IN THE REGION — The Lyme Land Conservation Trust (LLCT) holds 69 conservation easements. At least once each year, one of 42 volunteer stewards inspects every property, and documents any changes with photographs and in writing, said Sue Cope, LLCT’s environmental director.
The Town of Lyme has not previously conducted yearly inspections, but this year the town will be monitoring all ten of its conservation easements, and will add them to a publicly-available town GIS map, said Wendolyn Hill, open space coordinator for Lyme.
In the state of Connecticut, this level of management is uncommon.
“I know that our level of recordkeeping and stewardship is above and beyond what many other local conservation organizations have the capability to do,” Cope said. “Towns like Old Lyme are struggling to even find a way to begin moving down the road of monitoring their easements, and I feel for them.”
About 104,000 acres of land in Connecticut are protected by conservation easements, yet only 23 percent of those easements are documented in the National Conservation Easement Database
For many of the 169 municipalities in the state, even keeping track of the location of protected land has been a challenge.
“It’s a little frustrating across the whole state. Where is our open space? And what do you mean by open space?” said Margot Burns, the Environmental Planner for the Lower Connecticut River Valley Council of Government. “Legislatively they want to protect 22 percent of our land as open space, but we don’t know where it is. It doesn’t make sense. It all comes down to having a cohesive land record system, which we don’t have.”
About 104,000 acres of land in Connecticut are protected by conservation easements, yet only 23 percent of those easements are documented in the National Conservation Easement Database.
The situation is significantly better for privately-held easements in Connecticut. 73 percent of these easements are documented in the national database.
Long-delayed database nearly complete
In 2014, the Connecticut General Assembly passed Public Act 14-169, which mandated that the state create a database of land conserved for the benefit and use of the public, including holdings of municipalities and land conservation organizations, state-owned land, the state-owned water supply, as well as easements held by state agencies, including the Connecticut Department of Energy & Environmental Protection (DEEP).
Four and a half years later, DEEP has almost completed a first draft of a publicly-accessible database. Graham Stevens, DEEP’s director of energy and environmental protection, said that the hope is that the project will be finished by the end of 2019.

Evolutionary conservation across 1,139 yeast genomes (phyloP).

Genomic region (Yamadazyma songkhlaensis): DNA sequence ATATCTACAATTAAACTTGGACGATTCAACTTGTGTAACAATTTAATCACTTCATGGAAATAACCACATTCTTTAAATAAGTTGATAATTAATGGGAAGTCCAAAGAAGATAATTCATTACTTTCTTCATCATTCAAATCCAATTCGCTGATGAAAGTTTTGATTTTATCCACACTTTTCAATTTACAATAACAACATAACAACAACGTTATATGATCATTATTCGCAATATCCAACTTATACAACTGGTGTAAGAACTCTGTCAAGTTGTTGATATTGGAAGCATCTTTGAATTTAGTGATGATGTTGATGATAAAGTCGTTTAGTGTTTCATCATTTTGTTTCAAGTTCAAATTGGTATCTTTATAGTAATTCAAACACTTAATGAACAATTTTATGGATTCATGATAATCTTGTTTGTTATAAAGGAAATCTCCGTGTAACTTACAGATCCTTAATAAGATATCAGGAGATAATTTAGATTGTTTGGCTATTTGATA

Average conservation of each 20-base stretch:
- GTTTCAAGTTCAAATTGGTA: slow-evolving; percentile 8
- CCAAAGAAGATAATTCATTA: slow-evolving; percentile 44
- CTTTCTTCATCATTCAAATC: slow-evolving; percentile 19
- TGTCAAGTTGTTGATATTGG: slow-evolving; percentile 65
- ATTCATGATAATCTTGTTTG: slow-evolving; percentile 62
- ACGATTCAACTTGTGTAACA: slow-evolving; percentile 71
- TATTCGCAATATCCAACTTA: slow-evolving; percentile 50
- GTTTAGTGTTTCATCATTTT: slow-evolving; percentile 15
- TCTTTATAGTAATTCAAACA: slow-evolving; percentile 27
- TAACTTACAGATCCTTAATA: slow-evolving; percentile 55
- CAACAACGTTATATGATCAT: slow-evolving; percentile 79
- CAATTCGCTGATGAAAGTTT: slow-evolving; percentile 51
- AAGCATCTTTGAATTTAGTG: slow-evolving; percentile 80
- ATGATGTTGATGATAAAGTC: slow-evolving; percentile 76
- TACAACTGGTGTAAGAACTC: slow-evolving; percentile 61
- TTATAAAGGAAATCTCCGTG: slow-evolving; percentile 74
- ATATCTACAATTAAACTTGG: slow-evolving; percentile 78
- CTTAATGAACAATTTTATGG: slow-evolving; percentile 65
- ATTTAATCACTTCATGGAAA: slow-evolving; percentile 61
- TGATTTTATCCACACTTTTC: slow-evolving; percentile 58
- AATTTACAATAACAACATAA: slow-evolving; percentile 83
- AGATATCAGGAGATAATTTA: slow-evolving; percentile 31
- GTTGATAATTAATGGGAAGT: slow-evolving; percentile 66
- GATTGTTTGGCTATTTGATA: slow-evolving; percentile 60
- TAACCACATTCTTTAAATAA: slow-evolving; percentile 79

“We are working in partnership with Eastern Connecticut State University to create a GIS registry of all of these conservation easements,” Stevens said. “We’ve been working on it for some time and hoping to roll it out by the end of 2019 with some 80,000 acres identified.”
Approximately 35,000 acres of these lands are conservation easements.
“The delay with respect to building this system is due to the fact that we didn’t have funding or staffing to complete this work,” Stevens said. “So, we entered into partnership with Eastern and received a small federal grant that has allowed us to start the work.”
When completed, Connecticut will join nine other states that have documented more than 96 percent of their publicly-held conservation easements. Montana and Colorado require all easement-holders to file information about all easements with the state.
Lack of funding hampers efforts
The National Conservation Easement Database — an initiative of the U.S. Endowment for Forestry and Communities managed by Ducks Unlimited and the Trust for Public Land has also been hampered by a lack of funding.
The database project, which began in 2010 with a $1 million grant, received just $50,000 this year — funding that was provided as part of the United States Geological Survey Protected Area Database program.
“This is the trap that a lot of people get into. Yes, easements are great, but you don’t think about how much time or money they take” — Robb MacLeod, Duck Unlimited
Funding is also a serious concern on the municipal level, where town officials commonly complain that they lack the resources to manage easements that date back decades.
“It’s not bad when you have two or three or ten easements and they are close together, so monitoring just takes a day,” said Robb MacLeod, the national GIS coordinator for Ducks Unlimited. The problem is when the monitoring takes weeks and there were no resources set aside for it. “This is the trap that a lot of people get into. Yes, easements are great, but you don’t think about how much time or money they take.”
It’s the reason why Ducks Unlimited – and many land trusts across the state of Connecticut — now establish an endowment each time a new easement is acquired.
“The state is strapped. There are so few resources now to get these types of jobs done,” said Amy Paterson, the executive director of the Connecticut Land Conservation Council. “There is an annual grant round of funding through bonding and the community for acquisition of fee properties and easements, but there isn’t a grant fund for stewardship.”